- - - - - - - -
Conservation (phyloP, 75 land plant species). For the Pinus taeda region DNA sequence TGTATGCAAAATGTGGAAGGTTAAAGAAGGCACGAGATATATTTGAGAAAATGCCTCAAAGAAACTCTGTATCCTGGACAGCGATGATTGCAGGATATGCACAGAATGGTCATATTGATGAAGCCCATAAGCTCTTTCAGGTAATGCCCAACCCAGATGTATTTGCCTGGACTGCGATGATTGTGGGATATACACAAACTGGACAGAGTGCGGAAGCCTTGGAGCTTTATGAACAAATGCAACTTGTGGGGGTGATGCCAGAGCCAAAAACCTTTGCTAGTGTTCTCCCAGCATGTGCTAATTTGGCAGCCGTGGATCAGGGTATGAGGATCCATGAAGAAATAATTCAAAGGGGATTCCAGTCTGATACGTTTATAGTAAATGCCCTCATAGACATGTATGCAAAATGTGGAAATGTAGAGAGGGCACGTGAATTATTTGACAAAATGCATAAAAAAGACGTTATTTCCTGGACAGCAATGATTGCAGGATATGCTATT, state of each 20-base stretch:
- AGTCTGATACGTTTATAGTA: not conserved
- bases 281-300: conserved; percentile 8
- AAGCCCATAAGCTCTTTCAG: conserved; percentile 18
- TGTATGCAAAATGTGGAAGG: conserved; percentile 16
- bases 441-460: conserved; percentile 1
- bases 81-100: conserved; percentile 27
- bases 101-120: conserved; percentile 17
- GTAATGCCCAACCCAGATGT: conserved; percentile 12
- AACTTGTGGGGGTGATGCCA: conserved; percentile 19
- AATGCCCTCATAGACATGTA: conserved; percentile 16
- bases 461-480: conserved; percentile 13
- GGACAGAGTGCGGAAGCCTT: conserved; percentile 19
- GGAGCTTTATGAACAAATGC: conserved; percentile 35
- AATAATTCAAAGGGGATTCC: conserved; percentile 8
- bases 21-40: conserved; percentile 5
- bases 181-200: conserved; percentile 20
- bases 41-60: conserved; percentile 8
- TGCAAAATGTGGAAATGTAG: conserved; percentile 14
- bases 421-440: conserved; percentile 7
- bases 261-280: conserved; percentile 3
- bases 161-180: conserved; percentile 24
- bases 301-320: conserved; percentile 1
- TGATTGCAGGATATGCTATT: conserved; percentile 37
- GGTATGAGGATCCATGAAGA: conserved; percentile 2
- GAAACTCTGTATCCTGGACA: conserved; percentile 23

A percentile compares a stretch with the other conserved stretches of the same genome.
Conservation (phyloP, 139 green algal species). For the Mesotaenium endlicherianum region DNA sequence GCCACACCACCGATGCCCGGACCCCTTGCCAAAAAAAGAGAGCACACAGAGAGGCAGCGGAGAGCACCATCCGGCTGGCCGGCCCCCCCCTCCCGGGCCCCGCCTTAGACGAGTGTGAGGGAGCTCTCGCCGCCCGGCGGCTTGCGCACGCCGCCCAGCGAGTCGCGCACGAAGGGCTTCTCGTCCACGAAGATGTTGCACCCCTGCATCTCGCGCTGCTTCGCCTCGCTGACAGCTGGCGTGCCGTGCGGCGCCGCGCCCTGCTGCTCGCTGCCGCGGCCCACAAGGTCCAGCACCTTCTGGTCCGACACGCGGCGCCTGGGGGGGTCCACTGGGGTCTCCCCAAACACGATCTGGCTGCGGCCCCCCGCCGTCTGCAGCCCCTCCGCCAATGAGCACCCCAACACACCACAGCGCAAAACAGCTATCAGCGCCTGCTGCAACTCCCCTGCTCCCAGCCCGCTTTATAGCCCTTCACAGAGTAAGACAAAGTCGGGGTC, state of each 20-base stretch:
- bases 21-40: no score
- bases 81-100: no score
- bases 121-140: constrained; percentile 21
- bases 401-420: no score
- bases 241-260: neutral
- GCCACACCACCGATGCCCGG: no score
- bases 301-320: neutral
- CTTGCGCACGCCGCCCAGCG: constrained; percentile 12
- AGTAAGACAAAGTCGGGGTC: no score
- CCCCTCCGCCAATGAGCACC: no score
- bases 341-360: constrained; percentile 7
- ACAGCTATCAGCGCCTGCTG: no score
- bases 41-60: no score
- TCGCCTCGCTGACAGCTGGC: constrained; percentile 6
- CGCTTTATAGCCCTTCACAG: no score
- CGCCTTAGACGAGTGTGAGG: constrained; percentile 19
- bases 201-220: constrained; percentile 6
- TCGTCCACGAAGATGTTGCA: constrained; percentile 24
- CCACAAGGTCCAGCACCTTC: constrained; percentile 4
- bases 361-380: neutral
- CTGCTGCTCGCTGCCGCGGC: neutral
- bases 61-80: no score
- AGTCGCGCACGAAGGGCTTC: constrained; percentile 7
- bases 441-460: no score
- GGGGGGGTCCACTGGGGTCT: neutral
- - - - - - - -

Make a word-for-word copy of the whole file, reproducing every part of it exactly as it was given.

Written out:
Conservation (phyloP, 75 land plant species). For the Pinus taeda region DNA sequence TGTATGCAAAATGTGGAAGGTTAAAGAAGGCACGAGATATATTTGAGAAAATGCCTCAAAGAAACTCTGTATCCTGGACAGCGATGATTGCAGGATATGCACAGAATGGTCATATTGATGAAGCCCATAAGCTCTTTCAGGTAATGCCCAACCCAGATGTATTTGCCTGGACTGCGATGATTGTGGGATATACACAAACTGGACAGAGTGCGGAAGCCTTGGAGCTTTATGAACAAATGCAACTTGTGGGGGTGATGCCAGAGCCAAAAACCTTTGCTAGTGTTCTCCCAGCATGTGCTAATTTGGCAGCCGTGGATCAGGGTATGAGGATCCATGAAGAAATAATTCAAAGGGGATTCCAGTCTGATACGTTTATAGTAAATGCCCTCATAGACATGTATGCAAAATGTGGAAATGTAGAGAGGGCACGTGAATTATTTGACAAAATGCATAAAAAAGACGTTATTTCCTGGACAGCAATGATTGCAGGATATGCTATT, state of each 20-base stretch:
- AGTCTGATACGTTTATAGTA: not conserved
- bases 281-300: conserved; percentile 8
- AAGCCCATAAGCTCTTTCAG: conserved; percentile 18
- TGTATGCAAAATGTGGAAGG: conserved; percentile 16
- bases 441-460: conserved; percentile 1
- bases 81-100: conserved; percentile 27
- bases 101-120: conserved; percentile 17
- GTAATGCCCAACCCAGATGT: conserved; percentile 12
- AACTTGTGGGGGTGATGCCA: conserved; percentile 19
- AATGCCCTCATAGACATGTA: conserved; percentile 16
- bases 461-480: conserved; percentile 13
- GGACAGAGTGCGGAAGCCTT: conserved; percentile 19
- GGAGCTTTATGAACAAATGC: conserved; percentile 35
- AATAATTCAAAGGGGATTCC: conserved; percentile 8
- bases 21-40: conserved; percentile 5
- bases 181-200: conserved; percentile 20
- bases 41-60: conserved; percentile 8
- TGCAAAATGTGGAAATGTAG: conserved; percentile 14
- bases 421-440: conserved; percentile 7
- bases 261-280: conserved; percentile 3
- bases 161-180: conserved; percentile 24
- bases 301-320: conserved; percentile 1
- TGATTGCAGGATATGCTATT: conserved; percentile 37
- GGTATGAGGATCCATGAAGA: conserved; percentile 2
- GAAACTCTGTATCCTGGACA: conserved; percentile 23

A percentile compares a stretch with the other conserved stretches of the same genome.
Conservation (phyloP, 139 green algal species). For the Mesotaenium endlicherianum region DNA sequence GCCACACCACCGATGCCCGGACCCCTTGCCAAAAAAAGAGAGCACACAGAGAGGCAGCGGAGAGCACCATCCGGCTGGCCGGCCCCCCCCTCCCGGGCCCCGCCTTAGACGAGTGTGAGGGAGCTCTCGCCGCCCGGCGGCTTGCGCACGCCGCCCAGCGAGTCGCGCACGAAGGGCTTCTCGTCCACGAAGATGTTGCACCCCTGCATCTCGCGCTGCTTCGCCTCGCTGACAGCTGGCGTGCCGTGCGGCGCCGCGCCCTGCTGCTCGCTGCCGCGGCCCACAAGGTCCAGCACCTTCTGGTCCGACACGCGGCGCCTGGGGGGGTCCACTGGGGTCTCCCCAAACACGATCTGGCTGCGGCCCCCCGCCGTCTGCAGCCCCTCCGCCAATGAGCACCCCAACACACCACAGCGCAAAACAGCTATCAGCGCCTGCTGCAACTCCCCTGCTCCCAGCCCGCTTTATAGCCCTTCACAGAGTAAGACAAAGTCGGGGTC, state of each 20-base stretch:
- bases 21-40: no score
- bases 81-100: no score
- bases 121-140: constrained; percentile 21
- bases 401-420: no score
- bases 241-260: neutral
- GCCACACCACCGATGCCCGG: no score
- bases 301-320: neutral
- CTTGCGCACGCCGCCCAGCG: constrained; percentile 12
- AGTAAGACAAAGTCGGGGTC: no score
- CCCCTCCGCCAATGAGCACC: no score
- bases 341-360: constrained; percentile 7
- ACAGCTATCAGCGCCTGCTG: no score
- bases 41-60: no score
- TCGCCTCGCTGACAGCTGGC: constrained; percentile 6
- CGCTTTATAGCCCTTCACAG: no score
- CGCCTTAGACGAGTGTGAGG: constrained; percentile 19
- bases 201-220: constrained; percentile 6
- TCGTCCACGAAGATGTTGCA: constrained; percentile 24
- CCACAAGGTCCAGCACCTTC: constrained; percentile 4
- bases 361-380: neutral
- CTGCTGCTCGCTGCCGCGGC: neutral
- bases 61-80: no score
- AGTCGCGCACGAAGGGCTTC: constrained; percentile 7
- bases 441-460: no score
- GGGGGGGTCCACTGGGGTCT: neutral